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CDC: Many Americans Are Skipping Eye Care

Survey Shows Cost or Lack of Insurance Are Reasons Cited for Avoiding a Visit to the Eye Doctor
WebMD Health News
Reviewed by Laura J. Martin, MD

May 19, 2011 -- A large number of people who have problems with their eyesight don't visit eye doctors because of the cost or because they don't have health insurance that covers eye care, a CDC survey shows.

The survey shows that others don't get regular eye exams because they don't think they have eye problems, or for a variety of other reasons, such as having to travel too far to see doctors or specialists or having no transportation to get to their offices.

In a study involving 11,503 adults aged 40 and over who were considered to have moderate-to-severe visual impairment, 39.8% said they had skipped seeking care in the past year because of costs or lack of insurance.

Almost 35% said they didn't seek eyesight care because they felt they didn't need it, while 4.5% said they could not get an appointment.

Lack of Insurance

The percentage of those citing cost or lack of insurance was greater among adults between 40 and 64 at 42.8%, compared to 23.3% of people 65 and older, according to the CDC's Morbidity and Mortality Weekly Report for May 20.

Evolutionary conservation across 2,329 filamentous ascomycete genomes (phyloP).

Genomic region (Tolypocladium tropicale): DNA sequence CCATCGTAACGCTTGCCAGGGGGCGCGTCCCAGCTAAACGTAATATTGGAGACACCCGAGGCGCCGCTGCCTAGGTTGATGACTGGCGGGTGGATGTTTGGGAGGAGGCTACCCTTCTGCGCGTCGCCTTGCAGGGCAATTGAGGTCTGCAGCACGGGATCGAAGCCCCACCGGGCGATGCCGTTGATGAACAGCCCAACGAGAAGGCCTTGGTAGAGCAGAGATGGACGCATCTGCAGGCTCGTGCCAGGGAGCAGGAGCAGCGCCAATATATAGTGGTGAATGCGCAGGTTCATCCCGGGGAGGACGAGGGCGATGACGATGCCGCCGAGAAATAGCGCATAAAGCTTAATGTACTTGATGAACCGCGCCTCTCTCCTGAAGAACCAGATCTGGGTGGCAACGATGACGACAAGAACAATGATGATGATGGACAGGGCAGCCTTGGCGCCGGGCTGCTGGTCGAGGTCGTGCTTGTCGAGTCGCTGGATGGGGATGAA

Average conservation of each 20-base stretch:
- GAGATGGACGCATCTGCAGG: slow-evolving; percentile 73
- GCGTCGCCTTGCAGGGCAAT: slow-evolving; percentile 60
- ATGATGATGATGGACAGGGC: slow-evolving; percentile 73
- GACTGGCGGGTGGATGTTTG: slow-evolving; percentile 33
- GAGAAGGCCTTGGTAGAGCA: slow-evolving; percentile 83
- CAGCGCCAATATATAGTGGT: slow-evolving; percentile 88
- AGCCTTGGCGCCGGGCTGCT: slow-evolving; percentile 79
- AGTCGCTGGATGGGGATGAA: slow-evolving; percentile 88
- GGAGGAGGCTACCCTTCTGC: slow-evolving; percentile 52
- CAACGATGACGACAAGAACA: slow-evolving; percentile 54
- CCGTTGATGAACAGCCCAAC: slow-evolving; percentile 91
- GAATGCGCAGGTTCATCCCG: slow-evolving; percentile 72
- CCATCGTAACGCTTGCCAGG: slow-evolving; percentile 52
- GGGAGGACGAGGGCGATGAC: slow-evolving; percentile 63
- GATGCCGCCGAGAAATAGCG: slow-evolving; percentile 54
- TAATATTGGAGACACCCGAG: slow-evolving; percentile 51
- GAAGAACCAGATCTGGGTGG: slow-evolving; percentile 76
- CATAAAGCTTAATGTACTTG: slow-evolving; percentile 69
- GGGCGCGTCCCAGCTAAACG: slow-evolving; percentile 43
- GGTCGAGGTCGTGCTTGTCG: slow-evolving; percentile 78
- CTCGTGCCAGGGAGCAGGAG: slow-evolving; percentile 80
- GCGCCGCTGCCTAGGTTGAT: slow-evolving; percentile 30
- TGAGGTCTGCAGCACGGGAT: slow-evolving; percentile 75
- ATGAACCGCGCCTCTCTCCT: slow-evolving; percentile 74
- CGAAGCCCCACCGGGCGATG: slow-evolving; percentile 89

The CDC analyzed data from 21 states taking part in Behavioral Risk Factor Surveillance System surveys that covered the period between 2006 and 2009.

Survey participants were asked to state the last time they had their eyes examined. Those who said their last eye exam was over one year ago were asked about the main reason for not seeing an eye care professional.

The participants were considered visually impaired if they said they had trouble recognizing a friend across the street or difficulty reading newspapers, magazines, recipes, menus, or numbers on telephones.

The report says the percentage of people 65 and over saying they had no need to go to an eye doctor was 43.8% compared to 32.9% in the 40- to 64-year-old age group. And 41.7% of men said they had no need for eye care, compared to 28.7% of women.

CDC researchers said 36.9% of people who reported no age-related eye disease reported no need to go to eye doctors compared with those who reported age-related eye disease (28.2%).

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